It’s good to have goals, and it’s something that every company, and in turn, every employee, should embrace. But approached in the wrong way, a goal and the associated monitoring process can become a real issue within a business. Imagine five goals per employee, each with three associated KPIs, expanded across three regional sales teams of 15 people each.
If you need to be constantly reporting on that, when is anyone supposed to get any actual work done?
The trick is looking at goals in a way that works to your advantage, rather than being a burden on your team’s time and energy. Here’s how to set smarter sales goals for your team:
Set smarter sales goals
With all the project management, CRM and pipeline management tools on the market, there are very few excuses not to know exactly how well your team is performing at any moment of the day. That is assuming you have set them targets.
According to a survey of sales activities, the most commonly tracked metrics are:
Opportunities Created (19%)
Emails Sent (8%)
These are all perfectly valid, and important, but there are some other less clinical ways of setting your team both hard and soft targets that they’re likely to be more in tune with. People will always naturally be asking “why?” so the more context you can include with your tracking metrics, the more responsive your team is likely to be.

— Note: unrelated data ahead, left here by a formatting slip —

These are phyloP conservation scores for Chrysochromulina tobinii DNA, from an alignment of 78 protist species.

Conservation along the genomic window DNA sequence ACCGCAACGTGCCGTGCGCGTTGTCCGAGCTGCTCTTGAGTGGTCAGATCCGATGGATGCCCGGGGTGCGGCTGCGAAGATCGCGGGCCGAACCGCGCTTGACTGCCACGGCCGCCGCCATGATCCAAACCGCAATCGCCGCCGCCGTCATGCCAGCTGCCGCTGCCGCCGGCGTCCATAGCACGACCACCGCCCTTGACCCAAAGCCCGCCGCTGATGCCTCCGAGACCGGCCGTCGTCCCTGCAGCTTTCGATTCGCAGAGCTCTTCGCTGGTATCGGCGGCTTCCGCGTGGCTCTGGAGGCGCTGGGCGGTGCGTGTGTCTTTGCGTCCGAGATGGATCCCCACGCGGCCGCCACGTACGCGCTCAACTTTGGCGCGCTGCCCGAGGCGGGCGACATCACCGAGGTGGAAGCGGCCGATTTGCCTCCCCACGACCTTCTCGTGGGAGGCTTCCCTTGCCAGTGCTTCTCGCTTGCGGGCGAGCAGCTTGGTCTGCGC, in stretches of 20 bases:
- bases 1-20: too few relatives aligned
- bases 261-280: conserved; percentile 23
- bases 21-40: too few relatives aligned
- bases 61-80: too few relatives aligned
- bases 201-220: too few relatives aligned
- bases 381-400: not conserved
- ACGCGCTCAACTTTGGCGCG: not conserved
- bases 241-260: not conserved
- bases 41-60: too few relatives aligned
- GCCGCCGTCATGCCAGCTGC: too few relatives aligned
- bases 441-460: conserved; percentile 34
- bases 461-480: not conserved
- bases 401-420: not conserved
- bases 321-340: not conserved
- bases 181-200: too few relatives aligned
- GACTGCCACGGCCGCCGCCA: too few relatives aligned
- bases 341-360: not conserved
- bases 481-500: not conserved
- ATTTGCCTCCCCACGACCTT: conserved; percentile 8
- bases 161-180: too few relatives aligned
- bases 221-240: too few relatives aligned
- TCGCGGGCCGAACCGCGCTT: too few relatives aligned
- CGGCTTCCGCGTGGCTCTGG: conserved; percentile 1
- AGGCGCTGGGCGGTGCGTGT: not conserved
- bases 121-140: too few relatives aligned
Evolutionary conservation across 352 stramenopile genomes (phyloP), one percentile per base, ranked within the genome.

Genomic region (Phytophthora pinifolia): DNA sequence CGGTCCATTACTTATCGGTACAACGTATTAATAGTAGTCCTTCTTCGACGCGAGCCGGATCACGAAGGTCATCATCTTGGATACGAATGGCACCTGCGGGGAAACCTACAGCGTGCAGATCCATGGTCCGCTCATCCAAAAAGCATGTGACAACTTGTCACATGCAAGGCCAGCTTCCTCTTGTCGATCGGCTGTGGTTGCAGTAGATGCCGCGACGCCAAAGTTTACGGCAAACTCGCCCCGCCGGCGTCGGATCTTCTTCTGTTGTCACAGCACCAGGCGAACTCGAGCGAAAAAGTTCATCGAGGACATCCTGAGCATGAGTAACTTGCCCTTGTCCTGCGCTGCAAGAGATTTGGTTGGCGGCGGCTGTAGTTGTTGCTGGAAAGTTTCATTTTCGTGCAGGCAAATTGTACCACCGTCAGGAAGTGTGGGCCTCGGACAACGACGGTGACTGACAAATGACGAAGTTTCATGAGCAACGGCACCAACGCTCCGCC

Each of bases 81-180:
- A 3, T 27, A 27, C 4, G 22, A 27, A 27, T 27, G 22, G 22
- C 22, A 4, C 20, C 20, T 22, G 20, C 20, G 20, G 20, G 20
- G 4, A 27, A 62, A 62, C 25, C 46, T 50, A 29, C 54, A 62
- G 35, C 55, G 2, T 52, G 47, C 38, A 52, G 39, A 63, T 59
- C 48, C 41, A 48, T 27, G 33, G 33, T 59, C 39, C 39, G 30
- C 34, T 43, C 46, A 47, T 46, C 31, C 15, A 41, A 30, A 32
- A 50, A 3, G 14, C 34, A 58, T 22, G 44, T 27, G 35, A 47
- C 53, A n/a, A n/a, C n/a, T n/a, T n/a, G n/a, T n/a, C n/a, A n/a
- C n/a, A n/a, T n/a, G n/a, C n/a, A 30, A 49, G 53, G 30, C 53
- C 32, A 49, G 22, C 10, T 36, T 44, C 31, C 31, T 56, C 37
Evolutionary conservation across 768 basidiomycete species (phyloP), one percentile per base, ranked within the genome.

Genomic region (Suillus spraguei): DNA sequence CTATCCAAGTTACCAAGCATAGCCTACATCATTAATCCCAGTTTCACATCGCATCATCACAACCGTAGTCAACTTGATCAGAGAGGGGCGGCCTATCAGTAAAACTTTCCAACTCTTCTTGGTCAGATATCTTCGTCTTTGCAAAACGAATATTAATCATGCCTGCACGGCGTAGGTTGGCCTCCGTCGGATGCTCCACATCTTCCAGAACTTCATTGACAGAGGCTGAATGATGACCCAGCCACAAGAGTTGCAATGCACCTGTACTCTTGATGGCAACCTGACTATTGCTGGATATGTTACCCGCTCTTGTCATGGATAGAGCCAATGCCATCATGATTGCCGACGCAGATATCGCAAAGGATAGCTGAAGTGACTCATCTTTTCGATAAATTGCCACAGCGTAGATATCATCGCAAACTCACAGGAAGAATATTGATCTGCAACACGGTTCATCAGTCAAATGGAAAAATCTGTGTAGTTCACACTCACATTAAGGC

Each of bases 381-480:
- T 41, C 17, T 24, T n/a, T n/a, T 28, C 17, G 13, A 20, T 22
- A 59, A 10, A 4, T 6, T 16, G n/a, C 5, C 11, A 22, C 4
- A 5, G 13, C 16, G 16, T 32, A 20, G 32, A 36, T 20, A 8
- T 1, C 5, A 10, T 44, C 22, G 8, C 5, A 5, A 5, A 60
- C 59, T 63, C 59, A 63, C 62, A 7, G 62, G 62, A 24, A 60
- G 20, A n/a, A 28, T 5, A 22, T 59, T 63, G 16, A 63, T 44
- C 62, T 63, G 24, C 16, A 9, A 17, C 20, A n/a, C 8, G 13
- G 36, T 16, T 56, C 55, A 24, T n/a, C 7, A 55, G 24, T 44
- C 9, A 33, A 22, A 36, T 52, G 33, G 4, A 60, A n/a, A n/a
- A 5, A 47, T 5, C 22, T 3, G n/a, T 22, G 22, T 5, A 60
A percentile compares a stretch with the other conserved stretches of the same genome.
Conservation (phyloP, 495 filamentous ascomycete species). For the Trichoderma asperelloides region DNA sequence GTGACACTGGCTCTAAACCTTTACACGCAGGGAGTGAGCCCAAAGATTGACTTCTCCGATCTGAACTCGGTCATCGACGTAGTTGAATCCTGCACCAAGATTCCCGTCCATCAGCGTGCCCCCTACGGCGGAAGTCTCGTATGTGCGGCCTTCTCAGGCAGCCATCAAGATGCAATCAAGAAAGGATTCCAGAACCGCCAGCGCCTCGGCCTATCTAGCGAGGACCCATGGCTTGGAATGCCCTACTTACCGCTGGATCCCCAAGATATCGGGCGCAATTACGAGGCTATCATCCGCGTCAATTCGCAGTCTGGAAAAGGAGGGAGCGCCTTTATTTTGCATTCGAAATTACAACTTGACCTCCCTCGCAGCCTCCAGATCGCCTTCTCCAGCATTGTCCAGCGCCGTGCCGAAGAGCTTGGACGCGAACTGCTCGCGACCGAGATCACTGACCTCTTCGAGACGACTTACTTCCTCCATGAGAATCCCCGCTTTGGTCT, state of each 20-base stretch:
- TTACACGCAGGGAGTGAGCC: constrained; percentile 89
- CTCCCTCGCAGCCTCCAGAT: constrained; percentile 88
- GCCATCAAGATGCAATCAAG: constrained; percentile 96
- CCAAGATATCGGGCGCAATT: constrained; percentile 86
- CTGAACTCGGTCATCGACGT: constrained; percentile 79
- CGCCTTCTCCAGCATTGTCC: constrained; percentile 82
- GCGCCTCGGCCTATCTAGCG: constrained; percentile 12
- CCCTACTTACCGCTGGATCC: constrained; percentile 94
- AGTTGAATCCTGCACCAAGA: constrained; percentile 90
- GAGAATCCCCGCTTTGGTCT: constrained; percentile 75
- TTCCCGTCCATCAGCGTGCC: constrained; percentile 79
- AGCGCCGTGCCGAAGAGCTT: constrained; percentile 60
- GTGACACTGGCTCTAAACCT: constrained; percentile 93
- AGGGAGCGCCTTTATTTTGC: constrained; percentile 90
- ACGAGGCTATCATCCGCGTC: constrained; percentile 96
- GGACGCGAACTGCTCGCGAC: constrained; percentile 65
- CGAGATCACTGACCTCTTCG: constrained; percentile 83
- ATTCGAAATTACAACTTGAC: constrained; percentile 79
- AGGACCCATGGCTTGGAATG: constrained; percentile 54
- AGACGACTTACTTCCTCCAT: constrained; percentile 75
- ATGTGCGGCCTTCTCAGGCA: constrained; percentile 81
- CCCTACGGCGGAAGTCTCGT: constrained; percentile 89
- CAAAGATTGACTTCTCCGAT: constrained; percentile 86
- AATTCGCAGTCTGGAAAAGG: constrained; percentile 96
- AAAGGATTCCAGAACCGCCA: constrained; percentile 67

A few examples include of trackable KPIs include:
Cost per acquisition – your top salesperson may be winning new clients every week, but they may also be spending a fortune wining and dining them
Client engagement – directly related to retention and attrition rates, you should be tracking how often your team makes contact when they’re not in pure sales mode.
Whatever metrics you choose to track, they should be monitored and reviewed at the frequency that’s appropriate for each KPI. There’s no point obsessing over daily meeting levels when they tend to even out over the course of a month.
As with any system, KPIs aren’t flawless. While they’re great for measuring the success or an existing process, they falter a little when it comes to trying something new where the measures are less set in stone. Some businesses are moving to OKRs (Objectives and Key Results) either as an accompanying measure of performance, or a direct replacement for KPIs.
An OKR is designed to demonstrate progress towards an ultimate goal, ticking off milestones along the way. If you’re looking to implement a long-term vision rather than purely hit short-term sales targets, this may be an appropriate goal measurement to use for some of your team.
Identify training gaps
The one thing your KPI and other goal-setting mechanisms will tell you is where people are underperforming.
Companies all over the world struggle to fulfil their commitment to spending an annual training budget. That’s because they’ll either wait for employees to identify their own training needs, or wait for indications of a training requirement from goals not being met.